Painting photographs and photographing absence

Posted: Thursday, December 06, 2001

Most oil painters start with a blank canvas. Shar Fox starts with a black-and-white photograph.

Fox applies Marshall Photo Oils to her images, building layers of color and tonality.

"With some, it would be hard to tell if it's a photograph or a painting," Fox said. "I enjoy that ambiguity."

Fox and Katja Geldhof open a joint show of their work Friday at the Juneau Arts and Humanities Council gallery. "Double Vision: Two Photographic Perspectives," opens with a reception from 4:30 to 6:30 p.m. in the gallery at 206 North Franklin St.

Geldhof grew up in Juneau and is studying history and journalism at Mills College in Oakland, Calif. This is her first show. In contrast to Fox, who is interested in manipulating her photographs, Geldhof wants simply to present what she sees.

"I'm concerned with just gathering the image," she said. "I feel a responsibility for documentation. The camera is a tool as well as a vehicle for artistic expression."

Geldhof doesn't work in the darkroom. The 20 color and black-and-white photographs in this show were reproduced using a high-quality color copier, not an enlarger.

She said her work falls into two categories: people and architecture. The architectural shots are sort of industrial, abstract shots, she said.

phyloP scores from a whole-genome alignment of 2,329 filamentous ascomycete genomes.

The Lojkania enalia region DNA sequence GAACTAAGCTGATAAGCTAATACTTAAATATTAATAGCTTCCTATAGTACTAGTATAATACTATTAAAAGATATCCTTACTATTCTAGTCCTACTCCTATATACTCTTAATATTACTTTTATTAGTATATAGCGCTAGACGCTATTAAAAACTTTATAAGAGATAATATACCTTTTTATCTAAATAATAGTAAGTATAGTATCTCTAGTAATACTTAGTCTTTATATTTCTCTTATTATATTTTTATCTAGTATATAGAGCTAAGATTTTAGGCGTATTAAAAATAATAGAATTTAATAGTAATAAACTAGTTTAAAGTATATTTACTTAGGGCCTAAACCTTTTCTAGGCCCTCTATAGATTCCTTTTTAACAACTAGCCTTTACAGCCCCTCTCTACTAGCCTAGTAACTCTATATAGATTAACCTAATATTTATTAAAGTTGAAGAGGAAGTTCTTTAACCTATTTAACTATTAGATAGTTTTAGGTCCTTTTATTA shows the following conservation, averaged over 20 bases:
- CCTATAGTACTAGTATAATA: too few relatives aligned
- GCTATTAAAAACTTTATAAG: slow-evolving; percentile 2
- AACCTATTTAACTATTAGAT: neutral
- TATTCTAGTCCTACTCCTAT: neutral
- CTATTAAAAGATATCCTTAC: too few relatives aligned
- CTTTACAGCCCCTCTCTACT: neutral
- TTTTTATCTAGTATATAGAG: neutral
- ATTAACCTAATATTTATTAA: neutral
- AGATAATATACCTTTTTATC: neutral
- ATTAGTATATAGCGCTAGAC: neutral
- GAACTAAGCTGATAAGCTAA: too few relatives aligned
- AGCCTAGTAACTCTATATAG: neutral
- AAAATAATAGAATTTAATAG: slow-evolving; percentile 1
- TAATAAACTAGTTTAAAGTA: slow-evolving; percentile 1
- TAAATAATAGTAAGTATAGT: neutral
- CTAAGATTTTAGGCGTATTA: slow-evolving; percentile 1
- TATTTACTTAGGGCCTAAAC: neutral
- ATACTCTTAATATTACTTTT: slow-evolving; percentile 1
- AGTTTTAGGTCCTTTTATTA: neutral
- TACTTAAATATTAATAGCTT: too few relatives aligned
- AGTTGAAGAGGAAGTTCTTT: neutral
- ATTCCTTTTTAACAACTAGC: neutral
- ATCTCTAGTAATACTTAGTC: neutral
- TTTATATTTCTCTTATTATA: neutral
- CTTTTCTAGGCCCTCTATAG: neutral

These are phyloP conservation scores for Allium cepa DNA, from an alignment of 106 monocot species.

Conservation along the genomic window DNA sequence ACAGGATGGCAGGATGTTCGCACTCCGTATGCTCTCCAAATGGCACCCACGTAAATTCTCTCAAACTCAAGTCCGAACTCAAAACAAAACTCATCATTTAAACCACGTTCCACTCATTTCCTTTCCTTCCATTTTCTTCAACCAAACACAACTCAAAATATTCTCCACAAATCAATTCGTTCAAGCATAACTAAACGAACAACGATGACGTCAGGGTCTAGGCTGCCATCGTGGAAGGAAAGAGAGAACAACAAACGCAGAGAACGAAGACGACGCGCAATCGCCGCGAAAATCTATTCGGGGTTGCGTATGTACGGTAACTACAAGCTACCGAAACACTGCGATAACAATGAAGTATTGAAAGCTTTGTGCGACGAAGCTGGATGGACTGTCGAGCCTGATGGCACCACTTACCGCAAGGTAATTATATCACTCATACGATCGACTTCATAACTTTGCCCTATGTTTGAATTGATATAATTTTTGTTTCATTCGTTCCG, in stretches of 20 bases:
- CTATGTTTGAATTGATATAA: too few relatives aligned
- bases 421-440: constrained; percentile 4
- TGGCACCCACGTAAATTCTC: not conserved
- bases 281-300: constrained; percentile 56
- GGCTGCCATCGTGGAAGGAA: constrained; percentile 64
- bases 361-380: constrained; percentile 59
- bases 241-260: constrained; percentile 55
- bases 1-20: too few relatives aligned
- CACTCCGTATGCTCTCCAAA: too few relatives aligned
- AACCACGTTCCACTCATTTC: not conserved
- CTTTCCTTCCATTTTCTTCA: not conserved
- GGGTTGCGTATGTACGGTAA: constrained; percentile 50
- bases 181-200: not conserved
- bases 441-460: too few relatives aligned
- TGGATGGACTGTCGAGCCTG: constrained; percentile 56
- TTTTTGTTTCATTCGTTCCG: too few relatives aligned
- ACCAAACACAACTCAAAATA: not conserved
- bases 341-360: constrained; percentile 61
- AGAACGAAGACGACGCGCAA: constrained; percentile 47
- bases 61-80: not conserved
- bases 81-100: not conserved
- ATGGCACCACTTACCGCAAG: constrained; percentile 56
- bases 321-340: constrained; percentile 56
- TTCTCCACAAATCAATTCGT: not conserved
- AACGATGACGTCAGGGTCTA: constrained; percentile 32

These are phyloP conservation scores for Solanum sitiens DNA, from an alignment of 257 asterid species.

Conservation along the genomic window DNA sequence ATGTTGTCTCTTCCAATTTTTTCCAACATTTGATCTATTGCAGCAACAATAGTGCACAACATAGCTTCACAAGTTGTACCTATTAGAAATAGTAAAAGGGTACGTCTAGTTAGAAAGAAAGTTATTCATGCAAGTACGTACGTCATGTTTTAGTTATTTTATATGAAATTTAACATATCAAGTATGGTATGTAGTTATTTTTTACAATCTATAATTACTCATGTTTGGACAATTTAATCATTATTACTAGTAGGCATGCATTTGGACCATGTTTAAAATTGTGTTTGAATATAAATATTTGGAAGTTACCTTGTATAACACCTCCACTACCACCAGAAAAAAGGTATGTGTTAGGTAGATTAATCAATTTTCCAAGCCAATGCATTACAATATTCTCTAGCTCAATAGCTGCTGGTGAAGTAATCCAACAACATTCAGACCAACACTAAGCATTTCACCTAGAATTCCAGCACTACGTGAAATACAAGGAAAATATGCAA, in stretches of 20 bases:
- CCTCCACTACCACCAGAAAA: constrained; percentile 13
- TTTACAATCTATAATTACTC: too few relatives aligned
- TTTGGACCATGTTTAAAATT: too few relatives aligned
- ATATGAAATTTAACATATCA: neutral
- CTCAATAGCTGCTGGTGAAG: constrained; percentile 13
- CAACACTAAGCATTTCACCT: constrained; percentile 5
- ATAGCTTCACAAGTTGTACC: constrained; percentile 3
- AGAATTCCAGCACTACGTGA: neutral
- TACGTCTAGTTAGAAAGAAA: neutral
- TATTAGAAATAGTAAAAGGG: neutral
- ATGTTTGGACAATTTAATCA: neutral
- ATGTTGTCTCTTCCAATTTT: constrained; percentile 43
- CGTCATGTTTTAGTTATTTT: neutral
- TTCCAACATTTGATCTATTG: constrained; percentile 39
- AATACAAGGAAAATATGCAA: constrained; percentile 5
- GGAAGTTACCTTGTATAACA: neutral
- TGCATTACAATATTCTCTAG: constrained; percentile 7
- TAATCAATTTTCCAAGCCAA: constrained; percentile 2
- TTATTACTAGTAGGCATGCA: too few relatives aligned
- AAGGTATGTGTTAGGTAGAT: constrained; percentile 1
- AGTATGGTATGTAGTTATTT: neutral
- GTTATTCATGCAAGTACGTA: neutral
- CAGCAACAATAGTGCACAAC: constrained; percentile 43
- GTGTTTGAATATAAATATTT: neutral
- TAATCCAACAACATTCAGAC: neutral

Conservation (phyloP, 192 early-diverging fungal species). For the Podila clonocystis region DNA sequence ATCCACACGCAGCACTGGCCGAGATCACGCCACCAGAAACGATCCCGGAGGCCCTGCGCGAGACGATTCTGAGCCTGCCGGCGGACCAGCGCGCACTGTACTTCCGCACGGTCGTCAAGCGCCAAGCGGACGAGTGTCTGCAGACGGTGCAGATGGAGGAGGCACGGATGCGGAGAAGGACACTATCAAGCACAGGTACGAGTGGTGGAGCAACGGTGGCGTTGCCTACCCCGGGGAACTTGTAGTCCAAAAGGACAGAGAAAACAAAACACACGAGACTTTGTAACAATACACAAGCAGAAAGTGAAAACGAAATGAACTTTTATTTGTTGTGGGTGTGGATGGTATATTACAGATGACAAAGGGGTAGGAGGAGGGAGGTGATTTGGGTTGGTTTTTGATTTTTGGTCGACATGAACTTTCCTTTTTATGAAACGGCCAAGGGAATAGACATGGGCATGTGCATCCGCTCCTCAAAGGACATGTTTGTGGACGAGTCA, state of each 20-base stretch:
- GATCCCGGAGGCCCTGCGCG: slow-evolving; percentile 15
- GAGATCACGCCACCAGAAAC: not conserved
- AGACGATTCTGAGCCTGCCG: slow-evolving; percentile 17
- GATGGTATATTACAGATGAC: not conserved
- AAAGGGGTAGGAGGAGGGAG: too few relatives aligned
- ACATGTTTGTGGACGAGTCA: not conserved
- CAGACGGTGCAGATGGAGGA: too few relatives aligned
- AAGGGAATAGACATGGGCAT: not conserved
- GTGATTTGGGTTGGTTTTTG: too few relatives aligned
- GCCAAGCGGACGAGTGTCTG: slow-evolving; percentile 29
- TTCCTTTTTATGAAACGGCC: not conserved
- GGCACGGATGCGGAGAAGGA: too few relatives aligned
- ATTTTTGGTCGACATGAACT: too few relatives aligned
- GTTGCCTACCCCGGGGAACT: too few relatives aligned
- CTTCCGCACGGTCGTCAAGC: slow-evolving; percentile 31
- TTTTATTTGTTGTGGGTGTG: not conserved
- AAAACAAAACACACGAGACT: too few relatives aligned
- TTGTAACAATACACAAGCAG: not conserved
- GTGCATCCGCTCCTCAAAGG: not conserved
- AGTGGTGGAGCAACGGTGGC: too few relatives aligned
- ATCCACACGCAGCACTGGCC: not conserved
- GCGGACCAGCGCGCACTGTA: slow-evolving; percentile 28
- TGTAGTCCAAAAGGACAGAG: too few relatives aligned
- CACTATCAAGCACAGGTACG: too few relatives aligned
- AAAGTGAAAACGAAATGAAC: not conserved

"The spaces between things, patterns and reflections - I've become interested in showing absence," she said.

The image of the top of the Dimond Courthouse against the sky, with a band of wires running across the image, is an example of that kind of work. Some were taken in San Francisco and Oakland and some in Juneau.

Fox will have images of flowers, landscapes and a series of nautilus shells. She's been experimenting with high-speed, black-and-white film, not because it allows her to shoot in low light but because of the way it looks.

"It's grainier, and I want the grain," she said. "The images are softer and since the image is less defined, I can play around with light and shadow more."

Fox said she's come to think of her work more as painting than as photography, particularly with some of the images.

"They're close-ups of flowers but there's a softness that makes them appear more abstract and more like a painting," Fox said. "I felt like doing some that are a little more abstract. I think it gives me a freedom to experiment with color and form."

Some of Geldhof's images also border on the abstract. She decided against giving the images titles so viewers would be able to make their own interpretations.

"That gives the viewer an opportunity to come to the image on their own terms, and that's what I want," she said. "I'll be at the opening and I'll be happy to elaborate or explain anything."

Fox will also be at the opening Friday evening. "Double Vision: Two Photographic Perspectives" will be on display through Dec. 31. The gallery is open 10 a.m. to 5 p.m. Monday through Friday and by appointment.



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